There is no gainsaying the fact that the United States-led invasion of Iraq in 2003 was a watershed event in contemporary times. One can debate whether this war was or was not justified, but what one cannot debate is the fact that the war had a dramatic impact on the Iraqi population and, more generally, on the relatively delicate balance between alternate geopolitical forces in the Middle East. Given this state of affairs, how specifically did the Iraqi population cope with and adapt to the war and its consequences? What were the sectarian implications of the war in Iraq and in the Middle East? Looking forward in time, which sectarian group is now most likely to hold sway over geopolitical affairs in Iraq? These are the sorts of questions that are tackled by Deborah Amos in this slim but compelling book. In the remainder of this review, I shall sample eclectically from the book’s fourteen chapters to give the reader an adequate flavor for its intellectual contributions.
The author begins by pointing out the three primary sectarian groups in Iraq: the Kurds, the Sunnis, and the Shias. Generally speaking, the Kurds, the Sunnis, and the Shias occupy the north, the center, and the south of the country. Even though the Sunnis are a minority, in the Iraq ruled by Saddam Hussein, they were the most powerful group in virtually all spheres of life. This feature, although clearly odious to some, was well understood by all the major players in the Middle East. In addition, Sunni-dominated Saudi Arabia in particular (and some other nations as well) appreciated the fact that Saddam Hussein’s Iraq acted as a bulwark against the regional ambitions of Shiite Iran.
The US-led invasion of Iraq dramatically altered that equilibrium. Within Iraq, hitherto suppressed sectarian tensions emerged to the forefront; with the passage of time, an Iraqi individual’s identity in terms of his or her nationality became less salient than his or her sectarian identity. Put differently, one was now a Shia or a Sunni or a Kurd first and an Iraqi second. The civil war that raged in Iraq after the defeat of Saddam Hussein gave rise to appalling violence, and this violence resulted in the displacement of four million Iraqis. Two million Iraqis, primarily Sunnis, left their country. As a result, the demographic balance of Iraq shifted decisively, and it became in essence a Shiite-dominated nation.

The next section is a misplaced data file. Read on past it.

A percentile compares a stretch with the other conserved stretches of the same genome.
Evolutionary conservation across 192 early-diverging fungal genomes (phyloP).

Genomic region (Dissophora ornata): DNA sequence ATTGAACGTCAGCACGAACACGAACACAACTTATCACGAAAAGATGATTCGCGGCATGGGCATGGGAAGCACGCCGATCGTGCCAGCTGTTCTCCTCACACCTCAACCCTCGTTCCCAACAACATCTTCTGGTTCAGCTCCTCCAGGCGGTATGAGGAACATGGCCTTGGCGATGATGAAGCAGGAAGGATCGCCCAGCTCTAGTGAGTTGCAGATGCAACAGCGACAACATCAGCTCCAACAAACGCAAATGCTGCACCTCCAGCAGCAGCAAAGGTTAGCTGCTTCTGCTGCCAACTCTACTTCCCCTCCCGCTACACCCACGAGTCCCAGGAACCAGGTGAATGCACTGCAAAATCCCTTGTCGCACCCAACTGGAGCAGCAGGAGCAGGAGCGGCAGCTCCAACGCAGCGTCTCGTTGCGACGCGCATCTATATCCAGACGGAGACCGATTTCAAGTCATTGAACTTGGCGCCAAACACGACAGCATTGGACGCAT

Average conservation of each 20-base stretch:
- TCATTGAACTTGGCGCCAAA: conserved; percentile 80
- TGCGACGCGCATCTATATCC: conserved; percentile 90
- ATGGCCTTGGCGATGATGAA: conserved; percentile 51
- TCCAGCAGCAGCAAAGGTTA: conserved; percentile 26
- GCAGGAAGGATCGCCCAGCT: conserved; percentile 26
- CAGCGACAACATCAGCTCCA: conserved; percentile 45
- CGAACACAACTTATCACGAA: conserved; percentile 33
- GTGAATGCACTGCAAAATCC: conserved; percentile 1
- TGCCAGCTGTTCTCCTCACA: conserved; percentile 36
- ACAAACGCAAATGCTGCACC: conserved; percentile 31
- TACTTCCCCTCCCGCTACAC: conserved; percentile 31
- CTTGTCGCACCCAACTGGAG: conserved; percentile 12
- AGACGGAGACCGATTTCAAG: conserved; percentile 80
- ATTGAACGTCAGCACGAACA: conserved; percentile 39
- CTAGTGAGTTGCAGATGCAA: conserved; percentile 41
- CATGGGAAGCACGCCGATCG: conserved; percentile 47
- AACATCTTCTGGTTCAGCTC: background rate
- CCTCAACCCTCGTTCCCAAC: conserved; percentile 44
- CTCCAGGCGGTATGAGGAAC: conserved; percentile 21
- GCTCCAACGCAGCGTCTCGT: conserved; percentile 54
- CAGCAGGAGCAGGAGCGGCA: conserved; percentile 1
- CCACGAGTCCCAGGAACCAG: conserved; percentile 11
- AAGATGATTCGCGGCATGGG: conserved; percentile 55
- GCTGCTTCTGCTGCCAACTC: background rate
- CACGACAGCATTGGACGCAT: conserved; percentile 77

The author goes to great lengths to painstakingly chronicle the trials and the tribulations of the Iraqi population, living in exile, primarily in Syria but also in other nations like Jordan and Lebanon. Amos’s successful storytelling tactic is to focus on individual Iraqis or Iraqi families and lucidly explain the terrible impact that the war in their homeland has had not only on their psyches but also on their will to live. Inter alia, we learn about theater actor Rasim al-Jumaily; Nabras Naseer, the eighteen-year-old who was kidnapped and beaten, presumably by members of the infamous “Al Qaeda in Mesopotemia”; and Um Nour, a single mother who escaped death threats in a Shiite neighborhood in Baghdad. A repeated refrain emanating from Amos’s discussion of the saturnine lives of these three and other Iraqis is the question of identity. Even in 2009, an inability to answer the twin questions - “What is Iraq now?” and “Who is an Iraqi now?” - kept the exiles from returning to Iraq and kept them in an unenviable situation marked only by nostalgia for a time and a place now gone and uncertainty about what may lie ahead in the future.
The author strengthens her basic point about the decline of the Sunnis by extending her discussion of this point beyond Iraq to include neighboring nations such as Syria and Lebanon. In Syria, since Hafez al-Assad’s coup, the author explains that the tiny Alawite minority has completely dominated virtually all spheres of public life with significant instruments of repression in place. As such, the current Syrian leader’s "goal is to preserve the rule of his Alawite regime in a Sunni-dominated country" (p. 77). Similarly, in Lebanon, with the passage of time, the Shiite militia Hezbollah has become the most potent political force. As a result, just "as they were in Iraq, Sunnis in Lebanon [have been] on the defensive, marginalized and bitter" (p. 105).
If this book has a weakness, it stems from the author’s periodic penchant for description and over-analysis. This notwithstanding, Eclipse of the Sunnis is a fine book that does a good job of chronicling some of the geopolitical realities in the Middle East today. I recommend this book to all readers who seek to learn more about the 2003 war-induced privations of the dispossessed and the displaced in Iraq and in the neighboring countries of the region.